10 años de primavera. 10 years of spring. That is what Guatemalans call the decade from 1944 to 1954, when consecutive presidents Arévalo and Arbenz kicked out extractive U.S. corporations and began instituting reforms in land, education, and healthcare to benefit working-class people. The U.S. government reacted as it often does, and in November of 1960, a CIA-backed military coup began a 36-year war that would use scorched-earth tactics and genocide to regain corporate control in Guatemala.
Raised by a working-class white activist and a political refugee forced to flee that war in Guatemala, I’ve spent my entire life imagining a world where corporations are no longer in power – a world where life comes first. In these visions, issues haven’t appeared in isolation. There has been little separation between housing and food, between fair wages and education, between healthcare and the environment. Humans need all of these things to live a dignified life.
A couple weeks ago, 4000 commercial janitors – members of SEIU Local 26, and largely immigrants – went on strike to demand fair wages and safe working conditions, and to challenge their corporate employers’ inaction on climate. They were joined by Youth Climate Strike, MN 350, Sierra Club, CTUL, Inquilinx Unidxs, and others.
In their demands, SEIU Local 26 union members did something transformational: They expanded what it meant to be an environmentalist, a union member, an immigrant.
When these workers denounce corporate greed and its role in climate change, immigration, and workers’ rights violations, they are connecting dots that corporate America does not want us to connect. Wealthy America intentionally hides truths so that we may remain divided.
For example, in rural areas the right wing politicos are spreading lies that a Green New Deal would criminalize cow farts. In reality, it would mean fair prices for farmers, jobs in a large variety of green sectors, and incentives for water conservation and ecologically friendly practices in areas that have been neglected for decades. In the Green New Deal, Bernie Sanders’ campaign has a vision for taking money out of war and putting it into a green economy. The wealthy know too well that, if we work together, we are a force to be reckoned with.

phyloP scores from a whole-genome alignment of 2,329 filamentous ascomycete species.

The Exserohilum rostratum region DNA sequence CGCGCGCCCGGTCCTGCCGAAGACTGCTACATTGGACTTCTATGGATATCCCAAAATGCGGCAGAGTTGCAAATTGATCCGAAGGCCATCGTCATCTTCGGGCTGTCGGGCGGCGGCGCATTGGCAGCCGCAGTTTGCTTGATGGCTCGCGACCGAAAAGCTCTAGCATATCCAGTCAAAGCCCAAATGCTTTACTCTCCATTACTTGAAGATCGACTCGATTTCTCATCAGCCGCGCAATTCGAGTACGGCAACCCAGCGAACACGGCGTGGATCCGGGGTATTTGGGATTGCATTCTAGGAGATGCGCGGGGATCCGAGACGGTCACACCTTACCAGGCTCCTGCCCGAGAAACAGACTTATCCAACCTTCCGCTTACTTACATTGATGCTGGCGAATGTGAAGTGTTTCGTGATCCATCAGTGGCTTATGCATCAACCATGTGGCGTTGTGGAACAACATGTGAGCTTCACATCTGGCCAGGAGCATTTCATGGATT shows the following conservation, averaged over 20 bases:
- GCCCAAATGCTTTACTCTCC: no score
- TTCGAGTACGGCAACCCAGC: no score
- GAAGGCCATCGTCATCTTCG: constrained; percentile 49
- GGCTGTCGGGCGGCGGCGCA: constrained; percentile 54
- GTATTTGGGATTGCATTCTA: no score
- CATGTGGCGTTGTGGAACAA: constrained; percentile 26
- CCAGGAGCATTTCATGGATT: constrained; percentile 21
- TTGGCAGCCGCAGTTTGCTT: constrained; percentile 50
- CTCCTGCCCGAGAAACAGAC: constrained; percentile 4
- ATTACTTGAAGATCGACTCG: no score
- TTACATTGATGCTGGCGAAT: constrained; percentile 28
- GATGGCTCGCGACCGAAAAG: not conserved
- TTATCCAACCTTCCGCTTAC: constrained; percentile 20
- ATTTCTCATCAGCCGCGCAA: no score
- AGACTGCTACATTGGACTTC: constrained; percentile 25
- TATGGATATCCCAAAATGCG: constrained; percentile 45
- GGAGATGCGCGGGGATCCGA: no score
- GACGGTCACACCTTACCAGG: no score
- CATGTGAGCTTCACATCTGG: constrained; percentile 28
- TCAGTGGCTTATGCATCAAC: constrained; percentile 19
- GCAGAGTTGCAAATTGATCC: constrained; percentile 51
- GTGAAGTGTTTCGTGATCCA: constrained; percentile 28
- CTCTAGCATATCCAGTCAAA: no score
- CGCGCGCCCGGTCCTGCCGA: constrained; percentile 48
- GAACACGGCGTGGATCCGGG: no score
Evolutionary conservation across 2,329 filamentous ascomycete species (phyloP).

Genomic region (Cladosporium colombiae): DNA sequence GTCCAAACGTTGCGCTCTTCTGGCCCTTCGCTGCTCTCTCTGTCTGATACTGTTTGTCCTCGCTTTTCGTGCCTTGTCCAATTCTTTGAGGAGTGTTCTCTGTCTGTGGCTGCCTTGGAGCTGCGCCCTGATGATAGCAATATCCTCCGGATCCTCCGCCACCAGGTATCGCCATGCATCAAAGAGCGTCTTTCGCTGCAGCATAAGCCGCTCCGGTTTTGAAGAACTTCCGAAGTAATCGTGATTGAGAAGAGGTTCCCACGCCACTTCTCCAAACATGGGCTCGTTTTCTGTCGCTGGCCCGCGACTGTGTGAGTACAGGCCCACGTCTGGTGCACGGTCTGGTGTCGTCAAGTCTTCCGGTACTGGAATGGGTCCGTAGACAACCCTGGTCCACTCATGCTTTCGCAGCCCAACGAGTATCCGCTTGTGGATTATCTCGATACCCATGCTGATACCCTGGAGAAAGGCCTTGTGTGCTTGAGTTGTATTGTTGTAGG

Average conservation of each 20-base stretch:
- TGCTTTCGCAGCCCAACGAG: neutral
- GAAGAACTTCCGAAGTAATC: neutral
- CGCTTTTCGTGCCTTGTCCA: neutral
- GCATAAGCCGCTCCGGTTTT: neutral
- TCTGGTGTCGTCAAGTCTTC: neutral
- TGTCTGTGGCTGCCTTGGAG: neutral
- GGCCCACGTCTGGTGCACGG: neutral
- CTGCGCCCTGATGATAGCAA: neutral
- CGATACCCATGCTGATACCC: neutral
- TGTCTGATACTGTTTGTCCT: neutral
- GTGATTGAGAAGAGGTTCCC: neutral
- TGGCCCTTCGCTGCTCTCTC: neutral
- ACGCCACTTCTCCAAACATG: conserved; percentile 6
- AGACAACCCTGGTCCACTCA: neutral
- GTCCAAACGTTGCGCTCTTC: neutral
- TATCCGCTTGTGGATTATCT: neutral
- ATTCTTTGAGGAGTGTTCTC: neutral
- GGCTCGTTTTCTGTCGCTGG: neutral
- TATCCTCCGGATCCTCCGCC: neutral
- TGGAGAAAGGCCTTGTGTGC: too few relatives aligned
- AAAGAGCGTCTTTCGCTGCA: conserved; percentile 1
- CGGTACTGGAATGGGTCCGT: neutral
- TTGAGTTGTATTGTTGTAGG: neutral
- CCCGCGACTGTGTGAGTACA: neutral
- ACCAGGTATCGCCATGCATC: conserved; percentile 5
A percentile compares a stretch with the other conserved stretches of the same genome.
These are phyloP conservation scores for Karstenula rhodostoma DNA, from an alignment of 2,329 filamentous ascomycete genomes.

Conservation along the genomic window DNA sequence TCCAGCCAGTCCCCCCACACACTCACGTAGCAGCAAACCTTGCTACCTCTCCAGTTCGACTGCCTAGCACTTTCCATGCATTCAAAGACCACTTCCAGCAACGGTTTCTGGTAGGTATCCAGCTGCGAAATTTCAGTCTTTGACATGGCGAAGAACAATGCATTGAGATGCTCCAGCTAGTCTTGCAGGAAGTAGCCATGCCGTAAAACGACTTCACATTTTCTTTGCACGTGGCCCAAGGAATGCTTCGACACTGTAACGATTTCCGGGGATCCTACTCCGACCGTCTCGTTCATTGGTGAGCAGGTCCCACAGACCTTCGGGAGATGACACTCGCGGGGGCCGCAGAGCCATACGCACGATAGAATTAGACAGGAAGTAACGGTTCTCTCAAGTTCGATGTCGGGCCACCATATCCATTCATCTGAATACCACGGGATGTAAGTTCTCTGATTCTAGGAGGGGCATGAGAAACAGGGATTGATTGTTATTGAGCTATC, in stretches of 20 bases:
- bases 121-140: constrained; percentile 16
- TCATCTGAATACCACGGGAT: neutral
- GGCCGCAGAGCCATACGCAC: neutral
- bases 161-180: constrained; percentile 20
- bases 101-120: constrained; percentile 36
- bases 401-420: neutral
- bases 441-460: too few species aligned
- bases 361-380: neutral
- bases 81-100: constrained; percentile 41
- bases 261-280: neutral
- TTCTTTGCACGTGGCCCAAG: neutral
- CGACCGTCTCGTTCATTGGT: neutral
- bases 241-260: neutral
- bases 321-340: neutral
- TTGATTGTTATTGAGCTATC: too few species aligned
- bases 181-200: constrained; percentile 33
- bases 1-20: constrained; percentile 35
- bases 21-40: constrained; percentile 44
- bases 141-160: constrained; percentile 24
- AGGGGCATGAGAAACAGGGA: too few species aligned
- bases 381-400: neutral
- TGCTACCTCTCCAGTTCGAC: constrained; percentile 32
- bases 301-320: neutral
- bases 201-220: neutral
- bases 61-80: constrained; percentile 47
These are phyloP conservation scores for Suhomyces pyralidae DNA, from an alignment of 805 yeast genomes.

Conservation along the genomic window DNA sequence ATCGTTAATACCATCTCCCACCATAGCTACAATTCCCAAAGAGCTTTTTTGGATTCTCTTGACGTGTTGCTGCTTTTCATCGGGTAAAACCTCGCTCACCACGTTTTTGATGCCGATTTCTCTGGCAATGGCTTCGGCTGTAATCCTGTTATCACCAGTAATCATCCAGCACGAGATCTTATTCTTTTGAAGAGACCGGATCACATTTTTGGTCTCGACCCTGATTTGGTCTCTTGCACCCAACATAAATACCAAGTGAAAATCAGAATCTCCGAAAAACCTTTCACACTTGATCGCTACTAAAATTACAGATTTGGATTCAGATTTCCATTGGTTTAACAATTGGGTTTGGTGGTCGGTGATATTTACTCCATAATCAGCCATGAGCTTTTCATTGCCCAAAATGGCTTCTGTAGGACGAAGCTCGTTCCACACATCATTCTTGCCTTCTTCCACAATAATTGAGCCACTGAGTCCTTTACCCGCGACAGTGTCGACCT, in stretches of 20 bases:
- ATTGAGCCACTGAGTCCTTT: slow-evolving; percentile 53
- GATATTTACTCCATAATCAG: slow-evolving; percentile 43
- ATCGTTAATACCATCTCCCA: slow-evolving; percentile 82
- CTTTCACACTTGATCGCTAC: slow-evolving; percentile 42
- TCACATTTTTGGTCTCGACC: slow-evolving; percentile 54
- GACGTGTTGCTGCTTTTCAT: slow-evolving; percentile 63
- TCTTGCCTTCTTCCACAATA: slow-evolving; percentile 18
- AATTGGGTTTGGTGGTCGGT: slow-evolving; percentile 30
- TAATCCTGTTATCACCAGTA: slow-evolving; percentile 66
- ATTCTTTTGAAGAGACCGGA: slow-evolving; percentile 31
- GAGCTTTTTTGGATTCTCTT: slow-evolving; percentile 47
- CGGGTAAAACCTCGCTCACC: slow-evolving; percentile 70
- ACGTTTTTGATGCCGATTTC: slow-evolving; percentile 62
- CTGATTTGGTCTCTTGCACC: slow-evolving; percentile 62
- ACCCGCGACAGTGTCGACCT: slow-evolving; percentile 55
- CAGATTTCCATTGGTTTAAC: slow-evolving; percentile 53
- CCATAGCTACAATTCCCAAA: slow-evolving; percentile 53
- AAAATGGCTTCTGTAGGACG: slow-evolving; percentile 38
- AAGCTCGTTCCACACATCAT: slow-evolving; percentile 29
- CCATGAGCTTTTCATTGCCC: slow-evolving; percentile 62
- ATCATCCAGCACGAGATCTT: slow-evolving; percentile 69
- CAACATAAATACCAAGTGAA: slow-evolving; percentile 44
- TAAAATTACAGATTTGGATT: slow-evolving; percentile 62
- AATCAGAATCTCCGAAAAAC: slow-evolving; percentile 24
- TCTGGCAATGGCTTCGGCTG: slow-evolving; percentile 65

When striking workers expand their demands beyond wages and benefits, when they ask for social responsibility at a national or international scale, the potential impact of that strike is multiplied tenfold.
Imagine workers across the U.S. participating in a general strike with demands that go beyond the parameters of their employment contracts. Imagine ending business-as-usual and putting the pressure on corporations to actually put people over profits or risk losing their entire workforce. I know our interdependence and solidarity would surpass our wildest imaginations if we were ever to flex our general strike muscles. Perhaps we would get to experience human interconnectedness as a compelling alternative to individual financial independence. So much is possible when we face our discomfort, address our mistakes, heal wounds, and build trust.
The striking members of SEIU Local 26 won because they stuck together. In their tentative agreement, they won a raise, additional sick days, new sexual harassment protections, and a new fund – provided by their employers – that will be used to improve health, safety and environmental sustainability.
It can be easy to stay in our lane – or even to stay home. Yet immigration is tied to climate is tied to labor. And the list goes on. I want for us to join forces, to show up for one another, and to take risks. For all those who are so often left out, and for the future of our children’s children, I ask that you act boldly in solidarity whenever and wherever you are able.
Photo Credits: Andrew Fahlstrom